In 2017, ERUUF decided to work toward accreditation as a Green Sanctuary (GS) under a program coordinated by the Unitarian Universalist Association (UUA).  ERUUF's Strategic Plan for 2016-2019, approved by the Board in 2017, includes a proposal by Earth Justice to become a Green Sanctuary congregation.

The program gives congregations a pathway of study, reflection, and action in response to environmental challenges, notably climate change. It provides a structure for congregations to examine their current environmental impacts and move toward more sustainable, just, and equitable practices grounded in Unitarian Universalism.

To pursue accreditation a congregation performs a self-assessment, writes a plan, and completes projects across four areas of congregational life: Environmental Justice / Climate Justice, Worship and Celebration, Religious Education, and Sustainable Living.

 Congregational Engagement

As part of Stage 1 of the Green Sanctuary (GS) process, “Team Building and Congregation Education, ” the GS Accreditation Team invited members of ERUUF to participate in Congregational Engagement Sessions to: (1) generate aspirational ideas within the four areas of Green Sanctuary (listed above) and (2) identify leaders interested in implementing projects to bring these aspirations to fruition. Participants came up with dozens of wonderful ideas from specific to general. Some involved projects long talked about at ERUUF, while others were new and creative solutions. A list of these ideas is available here.

Ideas were gathered from various stakeholder groups at ERUUF to enlist their involvement as well as get their input. Since members of these groups will likely be directly involved with GS projects, their leadership is vital. The GS team also submitted five questions for this year's Pulse Survey to solicit attitudes and ideas from the entire Fellowship.

The ERUUF Board invited GS team members, Denise Frizzell and Albert Hardy, to a special "deep chair" meeting to focus on Green Sanctuary. The team presented information about GS as well as ERUUF's progress and plans. The Board responded with good questions and helpful suggestions.

Assessment Phase

A free energy audit with NC Interfaith Power & Light has been scheduled as part of the Assessment Phase. The team will also collect data about congregational energy and water use, waste disposal, food choices, purchasing and other practices and present it to the congregation.

In addition to collecting data, the team is meeting with ERUUF directors and leaders responsible for each of the four areas of congregational life to explore possibilities for projects for our Action Plan.

  • Sustainable Living (which asks us to be mindful of the choices we make as individuals, households, and at the institutional level to live more sustainably): Albert Hardy learned from Daniel Trollinger that a project to replace lighting in the Care Building with more efficient LEDs is already in the works. With generous funding provided by the Eno River Fellowship Foundation, two additional projects will be a bicycle rack and solar tubes which channel free sunlight into dark interior rooms reducing the need for electricity. There have also been several meetings with lay leaders involved in Building and Grounds.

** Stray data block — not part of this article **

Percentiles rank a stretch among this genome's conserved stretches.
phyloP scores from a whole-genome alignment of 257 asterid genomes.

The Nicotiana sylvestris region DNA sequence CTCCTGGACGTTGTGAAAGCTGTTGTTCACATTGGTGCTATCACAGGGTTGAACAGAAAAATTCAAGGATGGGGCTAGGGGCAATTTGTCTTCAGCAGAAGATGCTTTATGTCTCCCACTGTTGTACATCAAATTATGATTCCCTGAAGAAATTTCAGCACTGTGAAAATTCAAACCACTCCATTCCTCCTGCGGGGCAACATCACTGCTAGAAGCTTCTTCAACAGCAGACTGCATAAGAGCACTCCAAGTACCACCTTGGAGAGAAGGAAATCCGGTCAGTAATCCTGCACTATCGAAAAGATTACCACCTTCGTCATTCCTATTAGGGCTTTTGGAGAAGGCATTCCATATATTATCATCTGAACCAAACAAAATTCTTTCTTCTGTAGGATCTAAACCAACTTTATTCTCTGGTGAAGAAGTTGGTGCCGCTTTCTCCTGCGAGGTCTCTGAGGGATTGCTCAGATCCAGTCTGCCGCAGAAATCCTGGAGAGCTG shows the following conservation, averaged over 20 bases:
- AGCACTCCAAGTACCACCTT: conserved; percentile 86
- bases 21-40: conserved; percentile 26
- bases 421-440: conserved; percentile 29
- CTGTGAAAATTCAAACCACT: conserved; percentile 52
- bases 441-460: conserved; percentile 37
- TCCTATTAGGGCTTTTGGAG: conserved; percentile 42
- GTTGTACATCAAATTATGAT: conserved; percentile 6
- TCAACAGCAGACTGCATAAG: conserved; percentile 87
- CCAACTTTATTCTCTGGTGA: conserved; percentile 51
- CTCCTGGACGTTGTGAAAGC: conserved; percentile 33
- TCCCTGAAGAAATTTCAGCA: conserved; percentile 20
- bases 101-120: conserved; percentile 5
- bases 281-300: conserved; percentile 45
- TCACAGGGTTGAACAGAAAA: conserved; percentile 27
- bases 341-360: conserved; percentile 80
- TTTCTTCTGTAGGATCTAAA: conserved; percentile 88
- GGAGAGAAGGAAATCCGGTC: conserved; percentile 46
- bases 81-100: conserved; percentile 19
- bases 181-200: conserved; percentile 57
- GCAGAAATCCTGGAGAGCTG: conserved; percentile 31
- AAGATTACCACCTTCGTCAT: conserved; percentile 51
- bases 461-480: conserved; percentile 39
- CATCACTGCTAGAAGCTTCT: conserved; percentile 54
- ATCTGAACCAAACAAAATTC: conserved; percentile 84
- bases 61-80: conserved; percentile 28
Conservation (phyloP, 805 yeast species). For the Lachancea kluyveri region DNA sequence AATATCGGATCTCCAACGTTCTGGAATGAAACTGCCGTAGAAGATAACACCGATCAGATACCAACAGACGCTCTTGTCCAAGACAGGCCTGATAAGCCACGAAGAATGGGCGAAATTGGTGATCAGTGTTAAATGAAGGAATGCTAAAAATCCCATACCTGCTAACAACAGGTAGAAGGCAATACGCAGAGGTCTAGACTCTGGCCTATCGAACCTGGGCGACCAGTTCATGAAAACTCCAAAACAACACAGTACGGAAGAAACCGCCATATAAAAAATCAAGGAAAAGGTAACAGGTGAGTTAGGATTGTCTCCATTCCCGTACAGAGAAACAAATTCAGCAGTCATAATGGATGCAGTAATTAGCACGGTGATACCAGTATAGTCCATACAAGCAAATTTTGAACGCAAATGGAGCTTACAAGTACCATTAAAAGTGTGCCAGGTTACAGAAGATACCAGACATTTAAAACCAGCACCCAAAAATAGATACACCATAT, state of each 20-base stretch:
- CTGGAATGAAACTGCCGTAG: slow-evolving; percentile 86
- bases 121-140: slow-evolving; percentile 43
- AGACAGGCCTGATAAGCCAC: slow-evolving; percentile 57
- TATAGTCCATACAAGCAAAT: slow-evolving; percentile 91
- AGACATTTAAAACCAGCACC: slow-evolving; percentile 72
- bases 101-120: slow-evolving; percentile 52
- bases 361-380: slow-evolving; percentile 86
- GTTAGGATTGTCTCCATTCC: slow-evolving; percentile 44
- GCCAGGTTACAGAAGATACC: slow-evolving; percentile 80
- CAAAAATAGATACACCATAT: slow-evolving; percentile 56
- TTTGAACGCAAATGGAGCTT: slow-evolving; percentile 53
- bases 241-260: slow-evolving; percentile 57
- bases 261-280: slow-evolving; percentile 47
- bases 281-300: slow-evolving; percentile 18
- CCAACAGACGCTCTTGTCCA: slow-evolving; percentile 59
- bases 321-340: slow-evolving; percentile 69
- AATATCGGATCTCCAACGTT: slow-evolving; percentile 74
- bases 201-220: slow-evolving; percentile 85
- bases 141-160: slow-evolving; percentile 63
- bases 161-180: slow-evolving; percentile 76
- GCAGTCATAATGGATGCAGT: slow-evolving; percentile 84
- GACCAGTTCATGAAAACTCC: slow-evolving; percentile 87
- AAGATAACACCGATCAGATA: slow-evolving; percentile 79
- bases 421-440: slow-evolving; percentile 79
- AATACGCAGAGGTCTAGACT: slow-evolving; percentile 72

• Religious Education: GS team member, Kristie Mather, met with RE Director, Julia Tyler, to discuss potential projects. Julia is very excited about infusing more of our 7th Principal into RE and several potential ideas were generated related to curriculum. The entire RE curriculum is being evaluated this spring, fitting nicely with the GS timeline. With the help of Lila Rosa and Joyce Boucheron, RE is discussing adapting Joyce’s excellent Zero Waste course for children.
  • Worship and Celebration: GS team member and co-chair, Cheryl Turney, met with lead minister, Rev. Deb Cayer to assess historical 7th Principle themed worship services and celebrations which have primarily been associated with Earth Day. However, Cheryl and Rev. Cayer acknowledged the opportunities for expanding this area of congregational life and explored numerous possibilities which they will continue to refine over the next few months.
  • Environmental Justice: As a moderator of the Justice Ministry Council, Tom Fletcher's assessment showed that three of the justice Action Teams  in addition to the Earth Justice group have projects directly or indirectly related to environmental justice: Homeless Action Group, Sister Communities of San Ramon Nicaragua, and the Refugee and Immigrant Action Group. He also reported some additional ideas for the Action Plan:

1) Partner with NC WARN on their Clean Path 2025 plan directed toward marginalized communities in Durham, helping participants lower their energy bills and create opportunities for local green jobs.

2) Focus on Food: initiate a comprehensive food oriented program related to health and nutrition, equity, cultural inclusion, and sustainability combining the resources of several of our groups.

Our next step is to compete our assessment phase then move into the action planning stage, which we hope to complete by July-August 2018. For more information about ERUUF’s Green Sanctuary Program, email co-chairs Albert Hardy, and Denise Frizzell,

Watch a video about the Green Sanctuary Program presented by Karen Brammer, manager for the UUA Green Sanctuary Program.